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AWOLNATION Working With Steve Perry

'I'd like to push myself and get better,' Aaron Bruno says of his new material

Aaron Bruno of AWOLNATION performs in Hollywood.
Christopher Polk/2013 Getty Images for Clear Channel
December 19, 2013 3:55 PM ET

When you have a smash single like AWOLNATION's "Sail," a lot of options become available.

"There are a couple of people I have up my sleeve," frontman Aaron Bruno tells Rolling Stone about who he's working with on the band's next album"There are a couple of massive surprises that could happen." Though he is initially reluctant to divulge names, he does give an obvious clue: "I can say, 'Don't Stop Believing.'"

See Where Steve Perry Ranks on Our List of the 100 Greatest Singers

He's talking about former Journey frontman Steve Perry, who hasn't appeared on a record since the mid-2000s. "We became friends," he explains. "It feels weird for me to talk about – I feel like I'm bragging about how this legend likes the music I've written. But he asked for my number. He reached out to me." 

The follow-up to the band's breakthrough debut, Megalithic Symphony, is taking shape as a much more introspective collection of songs. "The first record was really about more world issues and the discovery of the reality of how stuff works and how we are as humans," he says. "But this one seems to be a little bit more reflective, more about human relationships."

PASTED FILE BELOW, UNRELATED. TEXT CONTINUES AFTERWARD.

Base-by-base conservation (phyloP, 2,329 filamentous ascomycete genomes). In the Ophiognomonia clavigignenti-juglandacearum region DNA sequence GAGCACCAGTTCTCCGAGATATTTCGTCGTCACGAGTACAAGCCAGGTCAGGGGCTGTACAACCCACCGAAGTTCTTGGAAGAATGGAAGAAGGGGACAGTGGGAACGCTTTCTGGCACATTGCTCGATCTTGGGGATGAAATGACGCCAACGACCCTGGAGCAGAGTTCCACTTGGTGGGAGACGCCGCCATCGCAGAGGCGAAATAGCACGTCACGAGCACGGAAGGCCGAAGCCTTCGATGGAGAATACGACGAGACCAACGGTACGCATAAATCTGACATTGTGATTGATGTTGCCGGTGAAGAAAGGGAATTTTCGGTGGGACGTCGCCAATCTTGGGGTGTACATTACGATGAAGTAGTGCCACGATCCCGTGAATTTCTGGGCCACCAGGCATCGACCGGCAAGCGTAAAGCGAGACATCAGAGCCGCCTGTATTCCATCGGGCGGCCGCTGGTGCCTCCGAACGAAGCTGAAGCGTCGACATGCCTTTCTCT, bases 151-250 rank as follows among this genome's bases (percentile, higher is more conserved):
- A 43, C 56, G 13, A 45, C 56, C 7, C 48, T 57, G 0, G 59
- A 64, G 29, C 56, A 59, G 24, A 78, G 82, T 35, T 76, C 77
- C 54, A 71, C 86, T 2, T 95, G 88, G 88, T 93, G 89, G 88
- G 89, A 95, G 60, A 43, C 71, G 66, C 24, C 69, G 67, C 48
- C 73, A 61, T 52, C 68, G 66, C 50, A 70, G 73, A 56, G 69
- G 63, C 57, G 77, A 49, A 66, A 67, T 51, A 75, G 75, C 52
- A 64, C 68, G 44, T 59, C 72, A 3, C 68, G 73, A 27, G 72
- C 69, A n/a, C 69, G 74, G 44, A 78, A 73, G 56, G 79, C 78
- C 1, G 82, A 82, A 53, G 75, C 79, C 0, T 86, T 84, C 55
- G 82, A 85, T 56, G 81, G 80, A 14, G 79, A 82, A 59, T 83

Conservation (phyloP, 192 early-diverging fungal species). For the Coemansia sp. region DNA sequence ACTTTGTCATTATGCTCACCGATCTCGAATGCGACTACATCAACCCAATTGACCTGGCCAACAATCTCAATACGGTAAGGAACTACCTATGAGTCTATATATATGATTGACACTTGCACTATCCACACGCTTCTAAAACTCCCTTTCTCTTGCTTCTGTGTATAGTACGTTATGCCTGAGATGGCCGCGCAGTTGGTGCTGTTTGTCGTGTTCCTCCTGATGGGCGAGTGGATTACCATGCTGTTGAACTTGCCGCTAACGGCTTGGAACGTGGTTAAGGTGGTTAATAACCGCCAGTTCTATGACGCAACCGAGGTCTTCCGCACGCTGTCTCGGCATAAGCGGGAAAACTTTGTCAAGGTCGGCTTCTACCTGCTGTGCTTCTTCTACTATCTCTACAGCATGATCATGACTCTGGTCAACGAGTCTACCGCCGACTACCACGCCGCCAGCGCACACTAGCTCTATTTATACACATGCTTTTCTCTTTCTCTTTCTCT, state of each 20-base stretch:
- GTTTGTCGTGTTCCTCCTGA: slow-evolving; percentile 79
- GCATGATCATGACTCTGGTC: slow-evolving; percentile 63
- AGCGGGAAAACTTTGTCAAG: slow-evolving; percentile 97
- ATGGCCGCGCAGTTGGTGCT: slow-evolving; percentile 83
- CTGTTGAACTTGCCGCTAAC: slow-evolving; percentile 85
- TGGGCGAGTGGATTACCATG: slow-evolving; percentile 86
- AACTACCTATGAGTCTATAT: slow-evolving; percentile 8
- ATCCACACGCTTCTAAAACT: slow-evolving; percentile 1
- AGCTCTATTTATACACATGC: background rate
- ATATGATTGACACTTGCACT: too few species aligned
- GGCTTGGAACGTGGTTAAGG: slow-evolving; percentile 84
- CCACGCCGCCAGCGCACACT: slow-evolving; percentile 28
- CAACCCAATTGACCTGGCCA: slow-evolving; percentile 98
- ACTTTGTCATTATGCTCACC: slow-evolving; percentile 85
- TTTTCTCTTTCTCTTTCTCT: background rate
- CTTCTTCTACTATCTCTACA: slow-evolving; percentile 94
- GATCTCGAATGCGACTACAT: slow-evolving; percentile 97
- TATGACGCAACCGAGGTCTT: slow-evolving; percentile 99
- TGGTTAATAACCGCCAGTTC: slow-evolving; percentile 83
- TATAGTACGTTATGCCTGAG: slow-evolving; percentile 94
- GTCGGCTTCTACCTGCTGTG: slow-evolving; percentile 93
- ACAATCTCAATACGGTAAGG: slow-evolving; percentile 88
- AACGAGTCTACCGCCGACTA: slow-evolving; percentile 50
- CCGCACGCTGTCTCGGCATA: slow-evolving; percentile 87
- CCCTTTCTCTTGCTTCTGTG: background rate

Bruno says he has nine songs done already, including "Kooks Everywhere!!!" and "Hollow Moon." "I got a lot of music in me," he says. "We were touring for three years, so I had a lot of time to spend alone on that bus and think about the way I wanted to make the record and grow, hopefully, into another dimension. I'd like to push myself and get better."

 

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“Santa Monica”

Everclear | 1996

After his brother and girlfriend both died of drug overdoses, Art Alexakis -- depressed and hooked on drugs himself -- jumped off the Santa Monica Pier in California, determined to die. "It was really stupid," said the Everclear frontman, who would further explore his personal emotional journey in the song "Father of Mine." "I went under the water. Then I said, 'I don't wanna die.'" The song, declaring "Let's swim out past the breakers/and watch the world die," was intended as a manifesto for change, Alexakis said. "Let the world do what it's gonna do and just live on our own."

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